"Residual Life: the wastes of whiteness and the limits of the human in American literature, 1830-1920 "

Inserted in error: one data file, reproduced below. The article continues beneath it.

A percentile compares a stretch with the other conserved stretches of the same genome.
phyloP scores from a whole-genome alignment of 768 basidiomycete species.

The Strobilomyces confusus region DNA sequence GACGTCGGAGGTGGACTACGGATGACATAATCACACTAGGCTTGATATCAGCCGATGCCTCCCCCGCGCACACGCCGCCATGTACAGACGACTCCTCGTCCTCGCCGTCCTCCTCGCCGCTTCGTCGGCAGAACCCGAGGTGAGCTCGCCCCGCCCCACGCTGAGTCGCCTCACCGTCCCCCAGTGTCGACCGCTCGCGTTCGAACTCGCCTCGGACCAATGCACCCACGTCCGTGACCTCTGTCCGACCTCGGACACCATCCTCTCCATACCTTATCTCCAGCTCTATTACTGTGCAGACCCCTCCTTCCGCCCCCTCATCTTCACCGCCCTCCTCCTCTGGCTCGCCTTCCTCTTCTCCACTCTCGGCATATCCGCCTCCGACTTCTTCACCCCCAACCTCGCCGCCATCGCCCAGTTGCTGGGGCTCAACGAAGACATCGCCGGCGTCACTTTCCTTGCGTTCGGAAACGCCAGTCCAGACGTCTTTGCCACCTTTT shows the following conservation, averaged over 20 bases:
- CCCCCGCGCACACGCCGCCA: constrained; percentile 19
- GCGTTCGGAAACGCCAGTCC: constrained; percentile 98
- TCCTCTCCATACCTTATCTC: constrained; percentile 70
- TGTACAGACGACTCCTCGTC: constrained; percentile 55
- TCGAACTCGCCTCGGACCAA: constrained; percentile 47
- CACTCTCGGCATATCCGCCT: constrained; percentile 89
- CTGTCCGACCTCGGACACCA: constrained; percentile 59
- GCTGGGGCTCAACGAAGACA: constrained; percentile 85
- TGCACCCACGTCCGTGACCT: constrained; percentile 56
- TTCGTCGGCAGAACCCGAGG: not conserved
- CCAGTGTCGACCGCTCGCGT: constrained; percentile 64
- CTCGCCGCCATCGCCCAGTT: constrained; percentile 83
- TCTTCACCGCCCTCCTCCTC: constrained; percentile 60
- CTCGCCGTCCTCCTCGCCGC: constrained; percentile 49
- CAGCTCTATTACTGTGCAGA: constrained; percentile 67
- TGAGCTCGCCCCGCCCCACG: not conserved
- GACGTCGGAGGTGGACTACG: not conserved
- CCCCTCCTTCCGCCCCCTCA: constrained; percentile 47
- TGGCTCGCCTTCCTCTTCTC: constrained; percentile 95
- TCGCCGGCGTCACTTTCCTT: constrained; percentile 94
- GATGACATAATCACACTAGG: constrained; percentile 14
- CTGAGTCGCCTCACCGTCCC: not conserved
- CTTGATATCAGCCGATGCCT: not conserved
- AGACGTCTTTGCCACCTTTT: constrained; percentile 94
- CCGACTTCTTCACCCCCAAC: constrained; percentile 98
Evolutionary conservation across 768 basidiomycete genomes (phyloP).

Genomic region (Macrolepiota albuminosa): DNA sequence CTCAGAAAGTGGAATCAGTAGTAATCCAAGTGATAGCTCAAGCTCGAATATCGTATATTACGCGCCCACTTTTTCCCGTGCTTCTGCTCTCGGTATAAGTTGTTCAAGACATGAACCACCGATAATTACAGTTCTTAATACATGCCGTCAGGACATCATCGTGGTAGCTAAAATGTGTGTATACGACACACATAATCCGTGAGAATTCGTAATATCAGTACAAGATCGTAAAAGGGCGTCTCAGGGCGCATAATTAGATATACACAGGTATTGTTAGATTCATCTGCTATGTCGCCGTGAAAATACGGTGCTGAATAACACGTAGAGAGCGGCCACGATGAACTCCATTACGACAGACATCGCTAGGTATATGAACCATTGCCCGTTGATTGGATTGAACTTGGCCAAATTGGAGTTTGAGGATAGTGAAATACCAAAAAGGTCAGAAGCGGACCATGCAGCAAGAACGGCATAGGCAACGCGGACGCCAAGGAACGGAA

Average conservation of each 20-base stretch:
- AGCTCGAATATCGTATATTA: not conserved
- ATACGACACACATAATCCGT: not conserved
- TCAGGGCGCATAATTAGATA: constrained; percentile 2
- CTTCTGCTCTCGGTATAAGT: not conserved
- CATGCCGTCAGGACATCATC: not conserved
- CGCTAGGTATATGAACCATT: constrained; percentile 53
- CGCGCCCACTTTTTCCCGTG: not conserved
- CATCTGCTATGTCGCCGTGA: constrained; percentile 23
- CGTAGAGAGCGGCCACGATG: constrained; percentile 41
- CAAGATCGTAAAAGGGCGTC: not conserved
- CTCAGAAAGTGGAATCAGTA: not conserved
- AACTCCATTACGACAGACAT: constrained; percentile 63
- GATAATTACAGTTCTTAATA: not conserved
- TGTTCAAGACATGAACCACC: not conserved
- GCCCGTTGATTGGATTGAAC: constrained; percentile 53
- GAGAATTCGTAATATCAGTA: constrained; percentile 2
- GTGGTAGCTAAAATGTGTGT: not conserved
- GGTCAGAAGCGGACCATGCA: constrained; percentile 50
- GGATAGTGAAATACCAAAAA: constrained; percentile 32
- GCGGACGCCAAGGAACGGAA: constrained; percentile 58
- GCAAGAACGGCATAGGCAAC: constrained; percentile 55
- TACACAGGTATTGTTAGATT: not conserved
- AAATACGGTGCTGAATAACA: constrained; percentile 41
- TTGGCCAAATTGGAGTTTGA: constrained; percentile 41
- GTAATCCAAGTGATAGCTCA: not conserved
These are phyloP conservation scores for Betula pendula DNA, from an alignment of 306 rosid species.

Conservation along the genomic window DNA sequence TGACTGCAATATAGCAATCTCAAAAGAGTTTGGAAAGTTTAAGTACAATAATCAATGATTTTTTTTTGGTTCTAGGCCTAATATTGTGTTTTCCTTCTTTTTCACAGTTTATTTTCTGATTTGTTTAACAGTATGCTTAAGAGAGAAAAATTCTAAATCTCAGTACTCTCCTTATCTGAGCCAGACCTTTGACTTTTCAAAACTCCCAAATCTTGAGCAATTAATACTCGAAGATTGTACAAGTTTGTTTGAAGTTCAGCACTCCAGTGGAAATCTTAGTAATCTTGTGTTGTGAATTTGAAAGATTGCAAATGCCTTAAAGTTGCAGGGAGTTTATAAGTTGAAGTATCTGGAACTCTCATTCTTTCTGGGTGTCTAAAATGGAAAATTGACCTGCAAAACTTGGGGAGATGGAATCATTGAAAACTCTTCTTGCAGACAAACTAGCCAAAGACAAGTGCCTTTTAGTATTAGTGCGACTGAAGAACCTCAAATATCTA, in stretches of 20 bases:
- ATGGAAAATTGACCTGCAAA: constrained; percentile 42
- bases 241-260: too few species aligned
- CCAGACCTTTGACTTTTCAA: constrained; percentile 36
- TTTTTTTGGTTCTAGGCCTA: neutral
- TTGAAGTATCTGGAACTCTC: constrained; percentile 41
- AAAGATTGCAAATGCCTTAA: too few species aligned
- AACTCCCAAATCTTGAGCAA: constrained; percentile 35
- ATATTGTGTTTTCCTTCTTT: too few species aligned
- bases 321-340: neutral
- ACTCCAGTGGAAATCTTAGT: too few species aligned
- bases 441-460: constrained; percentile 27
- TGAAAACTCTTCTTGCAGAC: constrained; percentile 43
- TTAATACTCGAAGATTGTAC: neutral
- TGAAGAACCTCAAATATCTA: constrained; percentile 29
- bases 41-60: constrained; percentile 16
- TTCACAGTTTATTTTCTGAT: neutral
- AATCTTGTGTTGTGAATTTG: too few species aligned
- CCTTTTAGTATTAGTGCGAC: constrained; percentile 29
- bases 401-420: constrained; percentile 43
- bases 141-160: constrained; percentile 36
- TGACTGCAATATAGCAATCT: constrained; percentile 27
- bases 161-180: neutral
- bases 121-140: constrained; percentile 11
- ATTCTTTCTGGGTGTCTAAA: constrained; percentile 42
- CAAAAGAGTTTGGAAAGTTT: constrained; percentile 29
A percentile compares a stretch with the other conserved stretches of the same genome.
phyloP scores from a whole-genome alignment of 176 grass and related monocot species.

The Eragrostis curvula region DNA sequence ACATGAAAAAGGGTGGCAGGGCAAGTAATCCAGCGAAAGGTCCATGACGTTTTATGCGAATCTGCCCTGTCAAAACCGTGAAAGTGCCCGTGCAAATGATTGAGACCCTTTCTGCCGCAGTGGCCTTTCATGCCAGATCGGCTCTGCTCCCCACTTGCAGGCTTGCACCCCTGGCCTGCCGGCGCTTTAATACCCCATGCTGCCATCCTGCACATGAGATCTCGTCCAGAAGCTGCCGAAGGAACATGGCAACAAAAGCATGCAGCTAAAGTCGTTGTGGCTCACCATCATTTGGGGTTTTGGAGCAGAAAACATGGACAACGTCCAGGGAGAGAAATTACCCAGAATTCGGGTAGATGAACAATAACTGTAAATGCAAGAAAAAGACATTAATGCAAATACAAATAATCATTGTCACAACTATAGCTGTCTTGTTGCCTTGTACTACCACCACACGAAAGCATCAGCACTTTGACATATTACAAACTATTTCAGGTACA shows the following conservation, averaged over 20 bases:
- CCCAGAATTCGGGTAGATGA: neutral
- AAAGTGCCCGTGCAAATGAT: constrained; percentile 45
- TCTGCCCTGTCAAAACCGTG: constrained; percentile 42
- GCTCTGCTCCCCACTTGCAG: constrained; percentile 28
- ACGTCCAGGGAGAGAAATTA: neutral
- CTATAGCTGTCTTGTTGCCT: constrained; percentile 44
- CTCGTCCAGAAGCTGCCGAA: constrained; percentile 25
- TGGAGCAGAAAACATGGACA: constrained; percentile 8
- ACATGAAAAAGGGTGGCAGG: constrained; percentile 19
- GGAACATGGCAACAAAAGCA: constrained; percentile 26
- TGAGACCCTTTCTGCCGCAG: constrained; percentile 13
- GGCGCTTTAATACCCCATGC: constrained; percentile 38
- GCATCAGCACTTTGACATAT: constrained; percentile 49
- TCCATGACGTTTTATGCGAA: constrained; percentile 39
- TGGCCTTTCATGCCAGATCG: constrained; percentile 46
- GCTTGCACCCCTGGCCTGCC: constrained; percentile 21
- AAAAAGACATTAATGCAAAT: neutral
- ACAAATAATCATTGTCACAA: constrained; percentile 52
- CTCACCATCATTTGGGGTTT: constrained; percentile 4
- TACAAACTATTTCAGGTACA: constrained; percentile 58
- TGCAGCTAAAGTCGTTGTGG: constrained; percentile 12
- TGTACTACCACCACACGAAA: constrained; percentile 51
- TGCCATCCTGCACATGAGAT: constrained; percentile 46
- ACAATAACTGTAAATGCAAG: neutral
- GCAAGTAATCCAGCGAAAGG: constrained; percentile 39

At the intersection of the entwined legacies of racial capitalism and environmental violence that fuelled America’s colonial growth is the construction of whiteness, which rested on plantation’s extractive consumption and violent ejection of the beings which it casts as fungible and disposable. Whiteness is, through this, rooted in a rigid ontology of the human. My project investigates how some writers of the American long nineteenth-century imagine alternatives to this white-supremacist conception of the ‘human’. I focus on the human-nonhuman relation that resist the claims of extraction and racialisation through recent interventions in ecocritical and critical race theories, and the work of writers such as Melville, Chesnutt, Alice Dunbar Nelson and Toomer. I argue that there are many forms of ‘residual life’ teeming in the literature of the period which frustrate the mutually-constructed taxonomies of humanness and race at the heart of whiteness’ ravaging fictions. Its core methodology, like Muñoz’s ‘hermeneutics of residue’, attempts to skim the ephemera of the archive of American empire for ‘what is left? what remains?’ among its textual and material ruins, whilst remaining invested in the residual modes of organismic life that linger beyond the normative temporal and spatial bounds upon which the ‘human’ relies.